CNBC has a very interesting series of articles and videos on what they call the CNBC Disruptor 50, a list of 50 “disruptors” in several industries, including Healthcare, Travel, Transport, Retail, IT, Financial Services and others. Any disruptors creeping up on your portfolio companies yet?
Interesting, short interview with Athenahealth CEO Jonathan Bush. A reminder of the sometimes almost insurmountable barriers of inefficient habits and practices in some sectors. The potential for IT-based revolutions in healthcare is huge, however the questions of “when” and “how” are still hard to answer. Yet keeping track of the “cost control/ accountability” trend in HC is vital.
DLD 2012 has started today in Munich and runs until Jan. 24th. In it, people as diverse as Sheryl Sandberg, Arianna Huffington, the Dyson family and Hiroshi Mikitani share their views on what matters to them. The themes are varied and the program is packed with interesting talks and panels. In the age of multi-disciplinary events, this is one of the best.
We highlight three articles about old truths and new business models. First the truth about economic models, according to the Scientific American magazine; second an old and huge sector disrupted by tiny start-ups; and third an entirely new business model that is becoming very relevant.
When we mention good capital allocators, one imagines managers that deploy capital well – who invest shrewdly in existing and new businesses, and when the returns on those investments seem poor, return capital in the best possible way. Thermo Fisher’s management has been a case study in excellence in all these regards. What isn’t intuitive is that capital allocation involves divestitures as well – and the latest from Thermo suggests that they also do a great job when it comes to selling assets.
A NYT article highlights research being done on aging at MIT and in other places, in which the idea behind the effort is no longer just for medical or policy-making, macro-economic, demographic-challenge stuff: it’s about senior citizens as a consumer force to be reckoned with, and how to market for them. As one person says in the article: “If you are a Fortune 100 company, or an inventor in a garage, where are you going to find another demographic that is that large, that robust in spending power, that open to new possibilities, and that underserved?”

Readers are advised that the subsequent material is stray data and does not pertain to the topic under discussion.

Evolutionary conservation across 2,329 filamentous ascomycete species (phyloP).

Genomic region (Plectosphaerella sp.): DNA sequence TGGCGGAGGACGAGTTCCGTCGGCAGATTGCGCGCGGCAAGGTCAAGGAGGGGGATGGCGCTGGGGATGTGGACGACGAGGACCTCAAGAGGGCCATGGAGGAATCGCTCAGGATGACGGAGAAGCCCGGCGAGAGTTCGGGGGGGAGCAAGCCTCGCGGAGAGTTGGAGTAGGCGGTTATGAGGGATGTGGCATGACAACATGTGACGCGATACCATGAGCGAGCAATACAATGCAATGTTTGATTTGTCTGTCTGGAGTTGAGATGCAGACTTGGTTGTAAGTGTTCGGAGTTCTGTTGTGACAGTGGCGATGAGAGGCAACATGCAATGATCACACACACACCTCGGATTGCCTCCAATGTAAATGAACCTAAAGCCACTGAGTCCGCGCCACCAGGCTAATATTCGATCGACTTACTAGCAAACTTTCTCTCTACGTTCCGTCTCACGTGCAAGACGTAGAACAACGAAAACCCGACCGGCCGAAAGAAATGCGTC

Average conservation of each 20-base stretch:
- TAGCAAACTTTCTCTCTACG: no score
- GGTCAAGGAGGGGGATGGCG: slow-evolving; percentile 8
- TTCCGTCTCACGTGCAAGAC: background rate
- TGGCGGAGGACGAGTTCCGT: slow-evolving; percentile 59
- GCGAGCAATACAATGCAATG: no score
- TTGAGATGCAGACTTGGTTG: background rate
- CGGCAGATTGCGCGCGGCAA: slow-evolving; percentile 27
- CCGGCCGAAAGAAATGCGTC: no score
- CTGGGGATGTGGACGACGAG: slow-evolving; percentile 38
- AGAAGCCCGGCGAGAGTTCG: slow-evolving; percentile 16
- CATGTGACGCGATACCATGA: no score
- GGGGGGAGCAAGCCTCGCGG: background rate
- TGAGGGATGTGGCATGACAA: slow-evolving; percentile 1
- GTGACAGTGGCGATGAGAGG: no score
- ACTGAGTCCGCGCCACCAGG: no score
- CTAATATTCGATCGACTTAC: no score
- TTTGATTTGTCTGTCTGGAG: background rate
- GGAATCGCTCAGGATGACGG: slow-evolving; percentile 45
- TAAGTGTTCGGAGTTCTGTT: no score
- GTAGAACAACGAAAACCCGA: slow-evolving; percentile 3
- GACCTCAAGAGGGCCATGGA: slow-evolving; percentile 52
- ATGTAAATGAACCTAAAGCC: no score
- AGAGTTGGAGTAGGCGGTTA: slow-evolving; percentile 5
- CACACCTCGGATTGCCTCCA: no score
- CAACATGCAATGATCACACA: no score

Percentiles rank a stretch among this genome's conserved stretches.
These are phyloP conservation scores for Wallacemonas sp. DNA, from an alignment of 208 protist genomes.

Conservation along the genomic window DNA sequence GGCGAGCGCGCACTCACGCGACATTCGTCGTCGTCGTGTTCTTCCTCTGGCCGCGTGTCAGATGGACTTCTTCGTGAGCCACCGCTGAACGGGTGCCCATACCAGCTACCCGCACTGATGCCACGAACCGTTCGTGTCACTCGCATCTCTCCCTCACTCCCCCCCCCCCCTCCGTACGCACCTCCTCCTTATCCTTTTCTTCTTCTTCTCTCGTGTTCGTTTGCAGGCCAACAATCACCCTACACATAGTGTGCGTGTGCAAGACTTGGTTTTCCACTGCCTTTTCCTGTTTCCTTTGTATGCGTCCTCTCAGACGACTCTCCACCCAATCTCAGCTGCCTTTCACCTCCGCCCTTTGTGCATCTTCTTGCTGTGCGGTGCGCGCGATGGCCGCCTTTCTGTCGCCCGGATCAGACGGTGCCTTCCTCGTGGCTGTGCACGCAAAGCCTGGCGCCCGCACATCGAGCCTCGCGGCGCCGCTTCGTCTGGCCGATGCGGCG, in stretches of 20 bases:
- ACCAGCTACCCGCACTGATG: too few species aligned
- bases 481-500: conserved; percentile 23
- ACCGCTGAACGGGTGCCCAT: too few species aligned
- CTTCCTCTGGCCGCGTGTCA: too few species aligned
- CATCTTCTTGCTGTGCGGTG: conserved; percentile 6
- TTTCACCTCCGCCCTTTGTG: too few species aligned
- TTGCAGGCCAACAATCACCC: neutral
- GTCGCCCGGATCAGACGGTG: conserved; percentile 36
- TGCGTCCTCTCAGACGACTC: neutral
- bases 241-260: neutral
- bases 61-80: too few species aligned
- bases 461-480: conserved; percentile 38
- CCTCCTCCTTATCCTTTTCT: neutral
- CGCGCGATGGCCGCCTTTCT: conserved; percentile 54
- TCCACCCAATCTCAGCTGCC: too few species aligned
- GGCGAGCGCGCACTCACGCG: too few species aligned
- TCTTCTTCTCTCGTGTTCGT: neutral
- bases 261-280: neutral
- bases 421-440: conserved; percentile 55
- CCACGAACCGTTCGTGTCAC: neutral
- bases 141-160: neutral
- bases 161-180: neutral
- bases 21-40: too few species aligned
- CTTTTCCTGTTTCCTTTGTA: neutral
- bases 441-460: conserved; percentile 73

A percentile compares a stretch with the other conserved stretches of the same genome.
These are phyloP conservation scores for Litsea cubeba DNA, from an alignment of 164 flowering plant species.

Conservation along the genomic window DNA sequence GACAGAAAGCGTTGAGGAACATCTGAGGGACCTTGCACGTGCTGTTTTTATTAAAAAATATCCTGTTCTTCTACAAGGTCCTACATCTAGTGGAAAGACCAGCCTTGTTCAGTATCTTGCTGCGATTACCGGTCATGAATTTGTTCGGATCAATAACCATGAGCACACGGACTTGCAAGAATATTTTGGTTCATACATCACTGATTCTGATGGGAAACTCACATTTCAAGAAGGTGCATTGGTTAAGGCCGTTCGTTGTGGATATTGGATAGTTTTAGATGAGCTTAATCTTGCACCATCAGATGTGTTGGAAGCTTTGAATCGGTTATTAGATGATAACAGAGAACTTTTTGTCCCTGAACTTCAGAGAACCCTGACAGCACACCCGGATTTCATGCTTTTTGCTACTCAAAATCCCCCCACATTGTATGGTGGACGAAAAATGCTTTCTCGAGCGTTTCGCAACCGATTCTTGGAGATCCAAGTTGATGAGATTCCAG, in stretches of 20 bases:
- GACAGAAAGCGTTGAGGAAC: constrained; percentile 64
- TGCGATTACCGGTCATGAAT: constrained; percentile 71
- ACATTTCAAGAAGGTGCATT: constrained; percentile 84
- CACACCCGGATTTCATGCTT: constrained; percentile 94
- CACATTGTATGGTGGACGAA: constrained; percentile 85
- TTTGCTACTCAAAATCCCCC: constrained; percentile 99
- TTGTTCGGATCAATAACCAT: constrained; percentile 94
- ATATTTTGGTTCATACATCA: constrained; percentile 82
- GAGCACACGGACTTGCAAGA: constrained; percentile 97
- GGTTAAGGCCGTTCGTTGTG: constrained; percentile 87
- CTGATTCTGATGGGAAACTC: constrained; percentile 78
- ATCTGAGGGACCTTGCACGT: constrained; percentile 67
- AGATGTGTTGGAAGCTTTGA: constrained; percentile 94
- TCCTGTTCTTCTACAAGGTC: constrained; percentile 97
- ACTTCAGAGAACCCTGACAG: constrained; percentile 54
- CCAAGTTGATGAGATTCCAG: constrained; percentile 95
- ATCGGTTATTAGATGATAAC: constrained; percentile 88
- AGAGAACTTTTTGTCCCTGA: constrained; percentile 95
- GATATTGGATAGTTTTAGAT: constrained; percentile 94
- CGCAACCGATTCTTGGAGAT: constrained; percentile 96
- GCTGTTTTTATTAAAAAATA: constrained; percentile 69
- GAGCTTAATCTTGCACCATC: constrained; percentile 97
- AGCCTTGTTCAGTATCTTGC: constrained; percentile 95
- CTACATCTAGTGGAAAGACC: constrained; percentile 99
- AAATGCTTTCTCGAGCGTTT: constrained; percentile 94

Brazilian newspaper Valor Econômico featured an article today on one of our global favorites: Thermo Fisher. It’s an opportunity to continue learning about a company that we’ve dealt with since 2006, and it’s always great when a global analysis effort pays unexpected dividends.
Now that the U.S. Healthcare bill has passed and just been signed into law, it’s interesting to notice the amount of noise generated in the past two days. Newspaper and sell-side reports are booming with articles and so-called analysis of what this means to investors, but right now it’s probably better to “do something by doing nothing”.
Stanford U. is starting a program to advocate against the influence of drug and medical device cies. on physicians, a practice that spins some US$1 billion per year. The problem is that the program is being partly funded by Pfizer. Stanford claims that Pfizer’s support was 100% voluntary and that there are no strings attached. How far can we push the boundaries on conflicts of interest? And if it appears conflicted, doesn’t it defeat the purpose from the get-go?
Motivated by the recent LBO of IMS Health by TPG (the private equity group) and Canada Pension Plan, we have a few links inside about the company. We had been looking at it at least since 2007, when we started to look at the healthcare industry globally.